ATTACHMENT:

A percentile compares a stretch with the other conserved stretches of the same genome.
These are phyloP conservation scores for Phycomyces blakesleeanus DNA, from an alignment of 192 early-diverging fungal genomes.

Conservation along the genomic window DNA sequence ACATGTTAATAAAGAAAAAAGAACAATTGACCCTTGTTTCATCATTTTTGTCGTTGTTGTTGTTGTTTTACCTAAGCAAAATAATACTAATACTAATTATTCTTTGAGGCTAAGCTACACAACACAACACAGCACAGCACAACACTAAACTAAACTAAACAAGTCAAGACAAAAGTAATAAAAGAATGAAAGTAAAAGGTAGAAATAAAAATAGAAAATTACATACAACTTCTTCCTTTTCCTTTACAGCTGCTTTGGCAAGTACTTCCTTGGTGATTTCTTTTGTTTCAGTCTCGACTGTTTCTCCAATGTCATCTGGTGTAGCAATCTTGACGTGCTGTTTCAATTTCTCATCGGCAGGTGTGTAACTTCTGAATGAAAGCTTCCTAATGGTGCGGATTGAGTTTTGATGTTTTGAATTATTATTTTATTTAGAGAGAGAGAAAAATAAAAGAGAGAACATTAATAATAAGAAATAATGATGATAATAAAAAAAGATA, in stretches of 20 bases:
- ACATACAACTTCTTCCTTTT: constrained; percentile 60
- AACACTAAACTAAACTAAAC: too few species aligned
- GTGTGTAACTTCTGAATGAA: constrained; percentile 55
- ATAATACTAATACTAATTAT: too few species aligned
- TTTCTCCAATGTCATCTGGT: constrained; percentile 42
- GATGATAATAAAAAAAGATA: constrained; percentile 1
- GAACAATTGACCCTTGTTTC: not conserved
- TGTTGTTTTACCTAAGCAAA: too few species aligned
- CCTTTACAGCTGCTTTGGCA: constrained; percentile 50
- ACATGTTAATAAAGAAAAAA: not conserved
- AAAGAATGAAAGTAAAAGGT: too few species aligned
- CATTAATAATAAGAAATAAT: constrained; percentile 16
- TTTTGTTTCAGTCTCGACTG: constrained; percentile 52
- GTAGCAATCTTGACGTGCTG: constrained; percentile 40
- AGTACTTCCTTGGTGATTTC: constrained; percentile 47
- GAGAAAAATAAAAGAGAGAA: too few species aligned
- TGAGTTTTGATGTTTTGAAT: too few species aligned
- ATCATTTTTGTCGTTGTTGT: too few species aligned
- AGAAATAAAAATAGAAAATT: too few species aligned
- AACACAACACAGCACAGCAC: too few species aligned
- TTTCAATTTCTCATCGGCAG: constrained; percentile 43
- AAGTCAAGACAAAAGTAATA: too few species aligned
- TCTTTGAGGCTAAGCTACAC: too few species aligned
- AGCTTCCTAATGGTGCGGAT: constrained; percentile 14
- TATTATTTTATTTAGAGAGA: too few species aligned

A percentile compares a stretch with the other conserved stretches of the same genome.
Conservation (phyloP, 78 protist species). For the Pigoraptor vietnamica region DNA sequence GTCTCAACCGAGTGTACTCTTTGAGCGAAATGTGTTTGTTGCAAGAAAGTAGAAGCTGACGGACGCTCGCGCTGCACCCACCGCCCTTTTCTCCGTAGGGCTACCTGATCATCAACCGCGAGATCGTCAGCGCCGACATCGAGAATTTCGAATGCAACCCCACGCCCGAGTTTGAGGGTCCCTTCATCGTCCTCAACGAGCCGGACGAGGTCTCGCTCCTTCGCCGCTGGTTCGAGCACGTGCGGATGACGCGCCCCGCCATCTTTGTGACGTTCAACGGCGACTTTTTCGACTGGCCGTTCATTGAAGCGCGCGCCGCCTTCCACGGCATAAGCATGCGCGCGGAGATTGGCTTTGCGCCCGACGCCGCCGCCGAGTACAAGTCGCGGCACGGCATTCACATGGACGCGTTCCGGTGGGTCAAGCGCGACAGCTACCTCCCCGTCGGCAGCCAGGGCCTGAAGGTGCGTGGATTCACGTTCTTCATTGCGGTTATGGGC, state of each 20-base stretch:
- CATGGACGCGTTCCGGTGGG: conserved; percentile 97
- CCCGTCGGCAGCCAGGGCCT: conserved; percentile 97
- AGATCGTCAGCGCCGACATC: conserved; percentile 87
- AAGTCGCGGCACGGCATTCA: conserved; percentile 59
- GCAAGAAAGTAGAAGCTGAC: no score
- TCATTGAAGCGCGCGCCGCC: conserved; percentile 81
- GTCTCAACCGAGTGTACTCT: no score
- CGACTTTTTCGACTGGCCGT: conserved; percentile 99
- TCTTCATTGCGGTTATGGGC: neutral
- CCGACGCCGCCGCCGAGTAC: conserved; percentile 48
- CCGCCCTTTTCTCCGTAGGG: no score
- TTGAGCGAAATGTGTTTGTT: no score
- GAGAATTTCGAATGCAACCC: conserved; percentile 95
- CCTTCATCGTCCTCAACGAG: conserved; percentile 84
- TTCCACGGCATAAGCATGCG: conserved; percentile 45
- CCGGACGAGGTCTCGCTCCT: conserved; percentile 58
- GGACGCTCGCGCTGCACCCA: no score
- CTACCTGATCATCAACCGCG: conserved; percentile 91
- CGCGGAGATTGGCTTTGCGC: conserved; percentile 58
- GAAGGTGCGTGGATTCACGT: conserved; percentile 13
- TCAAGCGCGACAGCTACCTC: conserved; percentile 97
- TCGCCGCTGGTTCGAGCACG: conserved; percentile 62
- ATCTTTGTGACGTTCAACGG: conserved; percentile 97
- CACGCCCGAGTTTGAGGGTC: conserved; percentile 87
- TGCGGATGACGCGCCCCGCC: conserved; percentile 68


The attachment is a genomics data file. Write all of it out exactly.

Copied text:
A percentile compares a stretch with the other conserved stretches of the same genome.
These are phyloP conservation scores for Phycomyces blakesleeanus DNA, from an alignment of 192 early-diverging fungal genomes.

Conservation along the genomic window DNA sequence ACATGTTAATAAAGAAAAAAGAACAATTGACCCTTGTTTCATCATTTTTGTCGTTGTTGTTGTTGTTTTACCTAAGCAAAATAATACTAATACTAATTATTCTTTGAGGCTAAGCTACACAACACAACACAGCACAGCACAACACTAAACTAAACTAAACAAGTCAAGACAAAAGTAATAAAAGAATGAAAGTAAAAGGTAGAAATAAAAATAGAAAATTACATACAACTTCTTCCTTTTCCTTTACAGCTGCTTTGGCAAGTACTTCCTTGGTGATTTCTTTTGTTTCAGTCTCGACTGTTTCTCCAATGTCATCTGGTGTAGCAATCTTGACGTGCTGTTTCAATTTCTCATCGGCAGGTGTGTAACTTCTGAATGAAAGCTTCCTAATGGTGCGGATTGAGTTTTGATGTTTTGAATTATTATTTTATTTAGAGAGAGAGAAAAATAAAAGAGAGAACATTAATAATAAGAAATAATGATGATAATAAAAAAAGATA, in stretches of 20 bases:
- ACATACAACTTCTTCCTTTT: constrained; percentile 60
- AACACTAAACTAAACTAAAC: too few species aligned
- GTGTGTAACTTCTGAATGAA: constrained; percentile 55
- ATAATACTAATACTAATTAT: too few species aligned
- TTTCTCCAATGTCATCTGGT: constrained; percentile 42
- GATGATAATAAAAAAAGATA: constrained; percentile 1
- GAACAATTGACCCTTGTTTC: not conserved
- TGTTGTTTTACCTAAGCAAA: too few species aligned
- CCTTTACAGCTGCTTTGGCA: constrained; percentile 50
- ACATGTTAATAAAGAAAAAA: not conserved
- AAAGAATGAAAGTAAAAGGT: too few species aligned
- CATTAATAATAAGAAATAAT: constrained; percentile 16
- TTTTGTTTCAGTCTCGACTG: constrained; percentile 52
- GTAGCAATCTTGACGTGCTG: constrained; percentile 40
- AGTACTTCCTTGGTGATTTC: constrained; percentile 47
- GAGAAAAATAAAAGAGAGAA: too few species aligned
- TGAGTTTTGATGTTTTGAAT: too few species aligned
- ATCATTTTTGTCGTTGTTGT: too few species aligned
- AGAAATAAAAATAGAAAATT: too few species aligned
- AACACAACACAGCACAGCAC: too few species aligned
- TTTCAATTTCTCATCGGCAG: constrained; percentile 43
- AAGTCAAGACAAAAGTAATA: too few species aligned
- TCTTTGAGGCTAAGCTACAC: too few species aligned
- AGCTTCCTAATGGTGCGGAT: constrained; percentile 14
- TATTATTTTATTTAGAGAGA: too few species aligned

A percentile compares a stretch with the other conserved stretches of the same genome.
Conservation (phyloP, 78 protist species). For the Pigoraptor vietnamica region DNA sequence GTCTCAACCGAGTGTACTCTTTGAGCGAAATGTGTTTGTTGCAAGAAAGTAGAAGCTGACGGACGCTCGCGCTGCACCCACCGCCCTTTTCTCCGTAGGGCTACCTGATCATCAACCGCGAGATCGTCAGCGCCGACATCGAGAATTTCGAATGCAACCCCACGCCCGAGTTTGAGGGTCCCTTCATCGTCCTCAACGAGCCGGACGAGGTCTCGCTCCTTCGCCGCTGGTTCGAGCACGTGCGGATGACGCGCCCCGCCATCTTTGTGACGTTCAACGGCGACTTTTTCGACTGGCCGTTCATTGAAGCGCGCGCCGCCTTCCACGGCATAAGCATGCGCGCGGAGATTGGCTTTGCGCCCGACGCCGCCGCCGAGTACAAGTCGCGGCACGGCATTCACATGGACGCGTTCCGGTGGGTCAAGCGCGACAGCTACCTCCCCGTCGGCAGCCAGGGCCTGAAGGTGCGTGGATTCACGTTCTTCATTGCGGTTATGGGC, state of each 20-base stretch:
- CATGGACGCGTTCCGGTGGG: conserved; percentile 97
- CCCGTCGGCAGCCAGGGCCT: conserved; percentile 97
- AGATCGTCAGCGCCGACATC: conserved; percentile 87
- AAGTCGCGGCACGGCATTCA: conserved; percentile 59
- GCAAGAAAGTAGAAGCTGAC: no score
- TCATTGAAGCGCGCGCCGCC: conserved; percentile 81
- GTCTCAACCGAGTGTACTCT: no score
- CGACTTTTTCGACTGGCCGT: conserved; percentile 99
- TCTTCATTGCGGTTATGGGC: neutral
- CCGACGCCGCCGCCGAGTAC: conserved; percentile 48
- CCGCCCTTTTCTCCGTAGGG: no score
- TTGAGCGAAATGTGTTTGTT: no score
- GAGAATTTCGAATGCAACCC: conserved; percentile 95
- CCTTCATCGTCCTCAACGAG: conserved; percentile 84
- TTCCACGGCATAAGCATGCG: conserved; percentile 45
- CCGGACGAGGTCTCGCTCCT: conserved; percentile 58
- GGACGCTCGCGCTGCACCCA: no score
- CTACCTGATCATCAACCGCG: conserved; percentile 91
- CGCGGAGATTGGCTTTGCGC: conserved; percentile 58
- GAAGGTGCGTGGATTCACGT: conserved; percentile 13
- TCAAGCGCGACAGCTACCTC: conserved; percentile 97
- TCGCCGCTGGTTCGAGCACG: conserved; percentile 62
- ATCTTTGTGACGTTCAACGG: conserved; percentile 97
- CACGCCCGAGTTTGAGGGTC: conserved; percentile 87
- TGCGGATGACGCGCCCCGCC: conserved; percentile 68